To The Point

by Caren Cowan

When Pigs Fly For Real … 

One of former Governor Gary Johnson’s (now Libertarian presidential candidate) favorite sayings when faced with pressure to be less than fiscal was “when pigs fly.” If he happens to get elected he is going to have to come up with a new one. Pot-bellied pigs must be granted passage on airplanes if they are used for “emotional support” by their owners, states the Department of Transportation’s (DOT) draft manual on equity for the disabled in air travel, according to a web report by

The DOT published its “Nondiscrimination on the Basis of Disability in Air Travel: Draft Technical Assistance Manual” in the Federal Register on July 5, providing guidance that allows swine on airplanes if they are determined to be service animals. The manual is designed to “help carriers and indirect carriers and their employees/contractors that provide services or facilities to passengers with disabilities, assist those passengers in accordance with” the Air Carrier Access Act. The manual is open for public comments until October 3.

Under the “Service Animal” section, the department lays out a scenario for airline carriers entitled “Example 1.” The manual states: “A passenger arrives at the gate accompanied by a pot-bellied pig. She claims that the pot-bellied pig is her service animal. What should you do?”

“Generally, you must permit a passenger with a disability to be accompanied by a service animal,” reads the manual. “However, if you have a reasonable basis for questioning whether the animal is a service animal, you may ask for some verification.”

The manual instructs airline carriers and their employees to begin by asking questions about the animal, such as, “What tasks or functions does your animal perform for you?” or “What has its training been?”

“If you are not satisfied with the credibility of the answers to these questions or if the service animal is an emotional support or psychiatric service animal, you may request further verification,” the guidebook states. “You should also call a CRO [Complaints Resolution Official] if there is any further doubt as to whether the pot-bellied pig is the passenger’s service animal.”

If the answers are satisfactory, pot-bellied pigs, which can weigh as much as 300 pounds, must be accepted aboard the plane.

“Finally, if you determine that the pot-bellied pig is a service animal, you must permit the service animal to accompany the passenger to her seat provided the animal does not obstruct the aisle or present any safety issues and the animal is behaving appropriately in a public setting,” the manual states.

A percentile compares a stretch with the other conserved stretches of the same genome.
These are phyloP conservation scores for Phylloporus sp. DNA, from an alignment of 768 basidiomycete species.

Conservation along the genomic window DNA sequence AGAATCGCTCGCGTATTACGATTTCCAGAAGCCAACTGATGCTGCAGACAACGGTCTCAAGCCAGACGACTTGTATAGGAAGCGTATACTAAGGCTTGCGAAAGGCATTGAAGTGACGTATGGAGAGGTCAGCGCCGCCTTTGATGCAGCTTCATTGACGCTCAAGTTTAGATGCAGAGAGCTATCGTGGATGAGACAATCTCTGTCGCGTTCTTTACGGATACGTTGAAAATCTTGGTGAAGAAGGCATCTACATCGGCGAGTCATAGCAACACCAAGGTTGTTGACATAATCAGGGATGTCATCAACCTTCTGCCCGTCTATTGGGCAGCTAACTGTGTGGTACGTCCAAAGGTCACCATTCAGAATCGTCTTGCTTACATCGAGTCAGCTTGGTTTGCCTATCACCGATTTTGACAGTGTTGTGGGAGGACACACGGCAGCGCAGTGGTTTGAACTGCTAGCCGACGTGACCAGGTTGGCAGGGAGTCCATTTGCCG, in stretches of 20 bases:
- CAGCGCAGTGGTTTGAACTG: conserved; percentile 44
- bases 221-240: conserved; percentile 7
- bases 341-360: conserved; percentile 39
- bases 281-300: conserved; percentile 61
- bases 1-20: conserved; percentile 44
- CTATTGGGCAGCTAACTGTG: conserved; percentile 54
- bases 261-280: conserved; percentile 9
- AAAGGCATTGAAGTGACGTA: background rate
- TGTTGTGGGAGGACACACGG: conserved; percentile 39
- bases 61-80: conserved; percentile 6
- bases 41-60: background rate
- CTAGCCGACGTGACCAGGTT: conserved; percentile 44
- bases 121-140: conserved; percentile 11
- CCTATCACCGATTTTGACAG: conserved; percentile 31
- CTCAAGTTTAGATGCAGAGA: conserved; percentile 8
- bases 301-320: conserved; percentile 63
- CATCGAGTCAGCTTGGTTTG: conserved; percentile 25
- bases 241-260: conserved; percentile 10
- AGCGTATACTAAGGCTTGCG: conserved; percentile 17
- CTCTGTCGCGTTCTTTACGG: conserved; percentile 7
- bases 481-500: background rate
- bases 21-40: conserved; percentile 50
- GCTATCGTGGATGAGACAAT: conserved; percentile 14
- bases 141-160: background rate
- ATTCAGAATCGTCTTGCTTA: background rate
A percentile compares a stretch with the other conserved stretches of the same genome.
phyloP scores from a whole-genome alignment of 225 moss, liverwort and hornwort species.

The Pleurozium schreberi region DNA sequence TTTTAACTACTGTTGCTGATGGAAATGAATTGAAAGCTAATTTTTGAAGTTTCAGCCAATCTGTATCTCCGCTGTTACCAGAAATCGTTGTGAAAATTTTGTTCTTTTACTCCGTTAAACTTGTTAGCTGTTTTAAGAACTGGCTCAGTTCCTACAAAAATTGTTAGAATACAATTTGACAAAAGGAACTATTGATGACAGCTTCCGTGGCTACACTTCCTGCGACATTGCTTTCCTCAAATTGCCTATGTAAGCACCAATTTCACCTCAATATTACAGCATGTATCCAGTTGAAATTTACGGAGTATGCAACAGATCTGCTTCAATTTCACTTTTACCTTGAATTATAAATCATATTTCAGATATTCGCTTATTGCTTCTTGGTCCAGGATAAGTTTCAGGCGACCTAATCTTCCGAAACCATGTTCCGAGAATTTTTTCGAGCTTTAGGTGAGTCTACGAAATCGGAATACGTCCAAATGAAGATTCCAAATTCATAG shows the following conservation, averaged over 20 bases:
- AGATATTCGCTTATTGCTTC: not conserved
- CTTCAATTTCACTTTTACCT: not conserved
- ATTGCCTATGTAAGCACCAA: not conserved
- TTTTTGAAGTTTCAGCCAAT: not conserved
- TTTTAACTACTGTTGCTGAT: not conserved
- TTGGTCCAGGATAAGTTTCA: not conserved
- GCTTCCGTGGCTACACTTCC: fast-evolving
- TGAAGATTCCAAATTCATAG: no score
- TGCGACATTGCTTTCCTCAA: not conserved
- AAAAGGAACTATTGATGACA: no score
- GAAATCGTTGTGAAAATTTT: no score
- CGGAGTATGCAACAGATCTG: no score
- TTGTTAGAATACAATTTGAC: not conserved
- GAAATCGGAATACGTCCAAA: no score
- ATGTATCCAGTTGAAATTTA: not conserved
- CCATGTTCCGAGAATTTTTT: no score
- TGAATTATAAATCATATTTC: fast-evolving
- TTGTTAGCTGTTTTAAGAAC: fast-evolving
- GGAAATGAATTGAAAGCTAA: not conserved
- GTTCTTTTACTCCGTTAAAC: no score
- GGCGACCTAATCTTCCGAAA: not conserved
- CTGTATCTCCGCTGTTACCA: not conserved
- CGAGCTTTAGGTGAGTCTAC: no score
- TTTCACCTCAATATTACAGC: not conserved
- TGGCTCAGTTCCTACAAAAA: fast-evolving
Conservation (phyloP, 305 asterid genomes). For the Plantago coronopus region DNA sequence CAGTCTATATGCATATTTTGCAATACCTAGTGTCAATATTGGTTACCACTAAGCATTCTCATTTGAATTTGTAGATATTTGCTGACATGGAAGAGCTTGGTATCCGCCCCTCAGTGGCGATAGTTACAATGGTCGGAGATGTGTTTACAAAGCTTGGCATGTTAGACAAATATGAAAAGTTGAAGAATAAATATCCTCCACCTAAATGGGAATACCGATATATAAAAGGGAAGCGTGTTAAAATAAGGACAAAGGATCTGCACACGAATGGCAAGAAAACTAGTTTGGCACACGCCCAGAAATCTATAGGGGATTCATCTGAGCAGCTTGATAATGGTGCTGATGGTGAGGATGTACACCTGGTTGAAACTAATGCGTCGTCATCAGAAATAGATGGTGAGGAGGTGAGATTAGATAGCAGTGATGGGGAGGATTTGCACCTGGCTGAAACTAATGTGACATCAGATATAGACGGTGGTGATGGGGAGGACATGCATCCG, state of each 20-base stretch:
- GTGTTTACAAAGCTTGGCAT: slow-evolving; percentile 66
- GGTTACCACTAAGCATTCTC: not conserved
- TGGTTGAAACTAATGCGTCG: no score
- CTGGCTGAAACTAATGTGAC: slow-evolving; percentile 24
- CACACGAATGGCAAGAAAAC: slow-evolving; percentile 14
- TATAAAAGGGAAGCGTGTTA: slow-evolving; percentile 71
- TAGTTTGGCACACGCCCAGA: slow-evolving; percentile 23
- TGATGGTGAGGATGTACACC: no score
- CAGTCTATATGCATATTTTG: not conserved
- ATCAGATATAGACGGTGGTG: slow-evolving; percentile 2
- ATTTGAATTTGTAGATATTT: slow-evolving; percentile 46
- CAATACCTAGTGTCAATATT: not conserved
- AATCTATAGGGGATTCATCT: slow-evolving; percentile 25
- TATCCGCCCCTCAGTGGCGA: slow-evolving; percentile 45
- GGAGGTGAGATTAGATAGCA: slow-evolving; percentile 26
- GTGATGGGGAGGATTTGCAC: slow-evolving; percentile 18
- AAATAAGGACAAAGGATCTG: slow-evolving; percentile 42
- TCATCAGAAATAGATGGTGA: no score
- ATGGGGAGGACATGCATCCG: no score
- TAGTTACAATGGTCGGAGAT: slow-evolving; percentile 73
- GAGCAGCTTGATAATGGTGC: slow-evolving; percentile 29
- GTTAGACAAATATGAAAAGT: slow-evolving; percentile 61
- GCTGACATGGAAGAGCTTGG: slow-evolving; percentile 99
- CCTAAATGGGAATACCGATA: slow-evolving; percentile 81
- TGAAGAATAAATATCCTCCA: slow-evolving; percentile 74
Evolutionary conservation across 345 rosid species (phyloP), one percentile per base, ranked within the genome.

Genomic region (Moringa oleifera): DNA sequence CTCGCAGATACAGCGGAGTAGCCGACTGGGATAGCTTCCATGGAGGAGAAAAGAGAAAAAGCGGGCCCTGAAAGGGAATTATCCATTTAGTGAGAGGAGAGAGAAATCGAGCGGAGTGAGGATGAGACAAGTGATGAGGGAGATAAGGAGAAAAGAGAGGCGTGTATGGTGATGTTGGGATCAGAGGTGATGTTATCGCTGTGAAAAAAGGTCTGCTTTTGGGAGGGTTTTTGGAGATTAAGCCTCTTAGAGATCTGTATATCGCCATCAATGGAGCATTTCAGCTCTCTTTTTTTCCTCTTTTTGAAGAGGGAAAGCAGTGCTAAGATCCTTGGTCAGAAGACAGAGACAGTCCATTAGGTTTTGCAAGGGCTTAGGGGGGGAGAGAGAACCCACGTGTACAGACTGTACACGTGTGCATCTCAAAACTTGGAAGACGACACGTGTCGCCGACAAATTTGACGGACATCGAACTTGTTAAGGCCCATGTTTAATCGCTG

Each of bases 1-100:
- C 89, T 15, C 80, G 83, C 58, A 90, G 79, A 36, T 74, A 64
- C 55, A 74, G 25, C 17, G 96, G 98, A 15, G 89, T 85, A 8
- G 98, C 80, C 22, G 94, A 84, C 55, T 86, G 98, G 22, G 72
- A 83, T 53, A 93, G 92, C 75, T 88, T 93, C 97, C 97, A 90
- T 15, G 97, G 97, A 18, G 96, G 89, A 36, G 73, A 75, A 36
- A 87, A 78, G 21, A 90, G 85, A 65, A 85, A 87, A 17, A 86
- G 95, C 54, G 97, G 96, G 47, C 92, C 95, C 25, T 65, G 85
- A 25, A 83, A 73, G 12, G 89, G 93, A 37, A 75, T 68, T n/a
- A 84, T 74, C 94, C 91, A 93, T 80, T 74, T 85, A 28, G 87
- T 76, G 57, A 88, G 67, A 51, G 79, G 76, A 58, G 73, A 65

In its definition of service animal, the DOT includes creatures that provide “emotional support.” The manual defines a service animal as an “animal individually trained to perform functions to assist a person with a disability; Animal that has been shown to have the innate ability to assist a person with a disability…or Emotional support or psychiatric service animal.”

“Be aware,” it says, “that people who have disabilities that are not apparent may travel with emotional support, psychiatric service, or other service animals.”

Though pot-bellied pigs are permissible, the DOT forbids some animals from aircraft. “As a U.S. carrier, you are not required to carry certain unusual service animals in the aircraft cabin such as ferrets, rodents, spiders, snakes and other reptiles,” it states.

However, miniature horses and monkeys, which the manual describes as “commonly used service animals,” are also permitted.

On a case-by-case basis, the DOT says, animals can be turned away if they are “too large or heavy to be accommodated in the aircraft cabin; would pose a direct threat to the health and safety of others; would cause a significant disruption in cabin service; or would be prohibited from entering a foreign country at the aircraft’s destination.”

I really wish I could make this stuff up

Just as incredible… not so amusing.

The cover of the May issue of the Stockman depicted what was to come with this year’s fire season. We were wrong. What has come was much worse than could have been imagined.

All you have had to do is turn on the television or radio for the last two months to hear about the catastrophic wildfires that are devastating the land that we love and that our livestock and wildlife depend upon, and for well over 500 westerners, their homes. There have been several human lives lost in these fires as well.

The nation owes a debt of gratitude to the brave men and women who have risked their lives to fight these fires – almost with one hand tied behind their backs. It was all too easy to see the pain of those poor incident commanders who had to stand before the media being peppered with questions as to when the fire was going to be stopped. They were exhausted, frustrated and perhaps even fearful because those were questions that no one could answer.

Two of the worst fires here in New Mexico so far started on Wilderness, so federal agencies, under their current “no management” policies; just let them burn… until it was too late to do anything to stop them. It is no stretch of the imagination that hundreds of millions of dollars have been spent in the last two and a half months on fire suppression. It will cost five or ten times that to rehabilitate the destruction of the lands burned. Then the rains come and wash everything away, destroying the lifelines of water that keep us all alive.

This lunacy has got to stop. It hasn’t been a matter of “if” these fires will start, it is WHEN. In his message, Rex talked about the tremendous turn out of elected officials and candidates that came to the Mid Year Meeting at the Inn of the Mountain Gods.

We need the people we elect this November who will insure that the bureaucracy understands that while fire might be a “tool” to manage land, calling it a tool infers that someone is in control of the tool. Letting a fire burn, no matter where it is, in the hot, dry, windy days of early summer is not using a tool.

We must use every opportunity to educate anyone who will listen that without real management that includes road building, timber harvest and grazing, the “playgrounds” some envision of the West will be nothing more than charcoal and dust. Many species won’t be endangered. They will be extinct.